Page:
View Full Version : Military being GPS tracked

29th Jan 2018, 03:21
And it's all online apparently.


Get a feeling there's about to be a fitbit shakedown for anyone deployed or working somewhere sensitive.

29th Jan 2018, 07:52
You really couldn't make this up, could you?

It perfectly illustrates how far behind the curve governments are when it comes to the way data is being collected and correlated by commercial entities and then made available for anyone in the world to see.

I've made the point elsewhere about the power of correlating seemingly innocuous personal data - this just illustrates one tiny way that the technique can work.

29th Jan 2018, 08:38
It perfectly illustrates how far behind the curve governments are

I'm not sure it does, I think what it perfectly illustrates is the modern individual's approach to social media at all costs, and a poor attitude to PERSEC.
I admit that I'm not sure what the current US policy is on connected devices, perhaps it's been relaxed although I'd doubt it; But the last time I served alongside them in Iraq, phones and anything similarly connected were banned in theatre and PERSEC was a mandatory briefing including topics like how enemy agents will correlate and use data like this and how potentially devastating it can be. So the governments do what they can. It never stopped people who thought they knew better from smuggling devices in, buying shonky local sim cards in direct contravention of policy, and then telling the world via social media where they'd been and what they were up to including helpful pictures and location tags.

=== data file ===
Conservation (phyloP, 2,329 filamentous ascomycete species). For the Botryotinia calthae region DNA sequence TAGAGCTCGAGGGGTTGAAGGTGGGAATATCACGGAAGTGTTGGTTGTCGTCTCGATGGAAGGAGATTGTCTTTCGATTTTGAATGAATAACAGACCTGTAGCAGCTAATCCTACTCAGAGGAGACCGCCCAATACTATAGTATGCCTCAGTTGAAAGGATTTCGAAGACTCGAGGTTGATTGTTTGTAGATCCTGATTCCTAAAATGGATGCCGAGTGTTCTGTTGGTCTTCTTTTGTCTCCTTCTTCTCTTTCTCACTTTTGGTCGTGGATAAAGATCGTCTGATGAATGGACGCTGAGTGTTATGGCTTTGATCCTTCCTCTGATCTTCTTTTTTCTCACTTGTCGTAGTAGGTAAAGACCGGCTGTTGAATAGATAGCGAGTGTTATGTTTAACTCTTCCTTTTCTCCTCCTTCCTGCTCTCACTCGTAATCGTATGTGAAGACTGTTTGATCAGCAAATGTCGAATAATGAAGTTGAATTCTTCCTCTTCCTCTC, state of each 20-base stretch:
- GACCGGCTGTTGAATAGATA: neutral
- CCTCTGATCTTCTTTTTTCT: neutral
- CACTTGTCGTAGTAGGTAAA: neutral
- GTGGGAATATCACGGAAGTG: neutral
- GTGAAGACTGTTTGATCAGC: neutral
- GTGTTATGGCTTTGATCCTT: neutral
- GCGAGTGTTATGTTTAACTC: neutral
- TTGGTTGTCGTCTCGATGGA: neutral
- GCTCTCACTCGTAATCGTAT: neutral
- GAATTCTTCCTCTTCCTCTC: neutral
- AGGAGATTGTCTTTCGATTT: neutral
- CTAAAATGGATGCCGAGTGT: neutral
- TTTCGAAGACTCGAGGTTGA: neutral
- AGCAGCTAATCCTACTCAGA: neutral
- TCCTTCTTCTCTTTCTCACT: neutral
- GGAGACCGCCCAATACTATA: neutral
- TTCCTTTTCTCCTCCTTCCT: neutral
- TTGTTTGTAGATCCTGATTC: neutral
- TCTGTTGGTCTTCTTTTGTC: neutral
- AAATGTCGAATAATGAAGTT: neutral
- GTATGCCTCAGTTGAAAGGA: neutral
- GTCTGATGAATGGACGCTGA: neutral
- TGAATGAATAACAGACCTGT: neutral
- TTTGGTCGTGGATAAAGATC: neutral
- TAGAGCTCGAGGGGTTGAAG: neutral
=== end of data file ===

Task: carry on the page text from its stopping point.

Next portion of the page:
There's no problem using a fitbit in itself, but uploading the data to Strava is stupid in an active theatre. Individuals carry more responsibility here than you allude to.

29th Jan 2018, 09:10
I've been retired for 6 years, yet I can remember very clearly being cautioned at regular briefings about data correlation from the most unlikely seeming sources, and how that data could be used, with other data, to generate useful intelligence.

Surely the same briefings are still routine today, aren't they?